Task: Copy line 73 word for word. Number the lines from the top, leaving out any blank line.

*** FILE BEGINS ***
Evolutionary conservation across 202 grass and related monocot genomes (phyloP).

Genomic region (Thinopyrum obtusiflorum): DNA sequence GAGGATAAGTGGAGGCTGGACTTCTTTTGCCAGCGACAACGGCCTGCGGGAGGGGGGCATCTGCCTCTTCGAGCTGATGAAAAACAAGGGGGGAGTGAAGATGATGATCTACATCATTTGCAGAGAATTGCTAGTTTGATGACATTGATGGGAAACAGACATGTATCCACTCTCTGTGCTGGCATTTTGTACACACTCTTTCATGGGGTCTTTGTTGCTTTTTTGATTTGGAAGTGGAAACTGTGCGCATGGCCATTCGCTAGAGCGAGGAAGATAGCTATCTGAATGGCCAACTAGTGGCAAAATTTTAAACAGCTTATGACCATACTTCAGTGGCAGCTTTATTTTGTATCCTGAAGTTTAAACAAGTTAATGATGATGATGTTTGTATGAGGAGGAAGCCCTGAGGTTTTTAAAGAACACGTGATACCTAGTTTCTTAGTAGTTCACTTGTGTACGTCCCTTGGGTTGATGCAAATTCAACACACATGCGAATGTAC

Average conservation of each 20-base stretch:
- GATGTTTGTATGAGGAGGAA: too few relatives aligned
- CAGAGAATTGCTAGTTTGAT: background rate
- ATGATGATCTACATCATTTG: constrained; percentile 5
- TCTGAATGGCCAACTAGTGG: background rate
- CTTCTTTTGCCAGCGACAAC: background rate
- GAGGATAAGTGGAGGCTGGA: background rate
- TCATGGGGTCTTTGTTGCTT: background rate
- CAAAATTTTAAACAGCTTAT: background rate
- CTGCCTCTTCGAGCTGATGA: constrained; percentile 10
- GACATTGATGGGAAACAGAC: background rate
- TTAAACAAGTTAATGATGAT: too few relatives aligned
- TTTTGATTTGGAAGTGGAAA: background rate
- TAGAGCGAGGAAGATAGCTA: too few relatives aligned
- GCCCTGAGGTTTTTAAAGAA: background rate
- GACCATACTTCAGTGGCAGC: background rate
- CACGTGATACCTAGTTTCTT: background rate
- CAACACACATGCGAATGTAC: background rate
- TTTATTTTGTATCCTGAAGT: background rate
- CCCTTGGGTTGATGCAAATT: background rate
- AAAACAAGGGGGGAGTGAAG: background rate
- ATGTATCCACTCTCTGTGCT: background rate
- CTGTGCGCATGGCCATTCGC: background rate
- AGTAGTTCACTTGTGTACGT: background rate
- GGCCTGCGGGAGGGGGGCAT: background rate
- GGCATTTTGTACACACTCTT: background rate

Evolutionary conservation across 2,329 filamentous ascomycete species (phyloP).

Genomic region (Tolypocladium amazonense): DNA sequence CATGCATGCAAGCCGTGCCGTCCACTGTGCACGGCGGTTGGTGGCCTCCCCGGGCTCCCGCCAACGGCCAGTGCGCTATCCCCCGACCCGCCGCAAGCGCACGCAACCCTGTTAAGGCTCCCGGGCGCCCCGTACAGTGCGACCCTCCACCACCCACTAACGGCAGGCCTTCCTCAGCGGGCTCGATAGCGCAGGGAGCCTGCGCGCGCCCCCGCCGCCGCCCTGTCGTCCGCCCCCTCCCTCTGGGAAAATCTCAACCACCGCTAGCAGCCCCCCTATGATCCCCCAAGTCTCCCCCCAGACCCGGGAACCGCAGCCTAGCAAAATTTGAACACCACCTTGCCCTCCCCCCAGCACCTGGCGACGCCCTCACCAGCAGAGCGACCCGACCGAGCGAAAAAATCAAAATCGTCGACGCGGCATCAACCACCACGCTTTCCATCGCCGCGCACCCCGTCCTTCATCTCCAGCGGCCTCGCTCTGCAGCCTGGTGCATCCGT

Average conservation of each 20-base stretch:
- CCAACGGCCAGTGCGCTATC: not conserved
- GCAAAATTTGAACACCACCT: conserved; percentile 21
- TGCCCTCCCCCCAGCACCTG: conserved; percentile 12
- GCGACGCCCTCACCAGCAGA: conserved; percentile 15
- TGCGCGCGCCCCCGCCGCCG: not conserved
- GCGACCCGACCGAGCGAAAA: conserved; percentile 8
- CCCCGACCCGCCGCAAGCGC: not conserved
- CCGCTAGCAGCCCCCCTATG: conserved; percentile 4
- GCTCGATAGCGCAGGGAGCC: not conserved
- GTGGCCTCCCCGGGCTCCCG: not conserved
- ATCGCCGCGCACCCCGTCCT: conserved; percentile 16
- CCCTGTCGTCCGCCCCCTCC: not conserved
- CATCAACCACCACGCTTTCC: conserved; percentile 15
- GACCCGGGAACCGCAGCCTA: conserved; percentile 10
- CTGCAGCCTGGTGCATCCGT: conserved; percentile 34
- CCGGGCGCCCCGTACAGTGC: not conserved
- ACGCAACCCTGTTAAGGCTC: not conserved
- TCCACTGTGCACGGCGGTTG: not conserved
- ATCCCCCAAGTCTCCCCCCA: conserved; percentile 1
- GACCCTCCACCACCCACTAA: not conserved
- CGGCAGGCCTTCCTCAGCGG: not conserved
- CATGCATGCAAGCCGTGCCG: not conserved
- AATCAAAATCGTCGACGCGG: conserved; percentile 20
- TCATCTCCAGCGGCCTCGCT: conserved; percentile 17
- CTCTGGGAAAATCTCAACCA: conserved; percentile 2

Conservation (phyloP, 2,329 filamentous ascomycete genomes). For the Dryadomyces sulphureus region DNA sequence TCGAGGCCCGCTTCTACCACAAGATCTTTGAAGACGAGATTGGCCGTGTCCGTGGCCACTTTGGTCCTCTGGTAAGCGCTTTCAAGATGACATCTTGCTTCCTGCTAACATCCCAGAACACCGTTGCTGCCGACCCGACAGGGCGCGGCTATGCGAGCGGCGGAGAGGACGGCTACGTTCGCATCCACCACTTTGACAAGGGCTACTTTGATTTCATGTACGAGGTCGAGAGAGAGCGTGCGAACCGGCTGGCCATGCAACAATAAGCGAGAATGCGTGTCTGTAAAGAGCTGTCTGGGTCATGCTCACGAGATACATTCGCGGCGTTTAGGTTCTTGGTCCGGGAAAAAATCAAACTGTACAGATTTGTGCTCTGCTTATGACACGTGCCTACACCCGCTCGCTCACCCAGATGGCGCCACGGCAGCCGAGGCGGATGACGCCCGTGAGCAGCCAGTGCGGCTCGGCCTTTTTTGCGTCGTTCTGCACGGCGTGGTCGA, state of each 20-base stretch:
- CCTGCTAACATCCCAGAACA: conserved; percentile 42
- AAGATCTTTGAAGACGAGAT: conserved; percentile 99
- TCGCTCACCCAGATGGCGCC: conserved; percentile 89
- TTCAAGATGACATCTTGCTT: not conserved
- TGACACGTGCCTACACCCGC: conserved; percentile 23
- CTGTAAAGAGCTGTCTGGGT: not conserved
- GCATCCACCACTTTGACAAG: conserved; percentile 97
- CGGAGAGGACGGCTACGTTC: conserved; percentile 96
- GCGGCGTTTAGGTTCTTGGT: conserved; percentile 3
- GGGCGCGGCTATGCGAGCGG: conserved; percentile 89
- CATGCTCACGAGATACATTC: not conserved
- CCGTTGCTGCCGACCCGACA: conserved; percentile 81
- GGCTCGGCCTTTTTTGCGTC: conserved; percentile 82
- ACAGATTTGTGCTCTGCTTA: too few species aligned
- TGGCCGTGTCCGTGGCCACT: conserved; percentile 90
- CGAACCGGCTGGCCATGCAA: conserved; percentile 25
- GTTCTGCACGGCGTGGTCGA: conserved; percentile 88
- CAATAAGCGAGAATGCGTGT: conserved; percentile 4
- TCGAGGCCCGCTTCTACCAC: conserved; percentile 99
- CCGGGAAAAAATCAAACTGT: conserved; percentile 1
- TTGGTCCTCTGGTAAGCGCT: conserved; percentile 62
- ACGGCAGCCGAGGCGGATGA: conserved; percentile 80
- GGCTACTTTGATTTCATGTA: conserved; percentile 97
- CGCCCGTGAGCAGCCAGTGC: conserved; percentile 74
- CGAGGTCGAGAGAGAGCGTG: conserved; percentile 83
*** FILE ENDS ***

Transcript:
- CGAACCGGCTGGCCATGCAA: conserved; percentile 25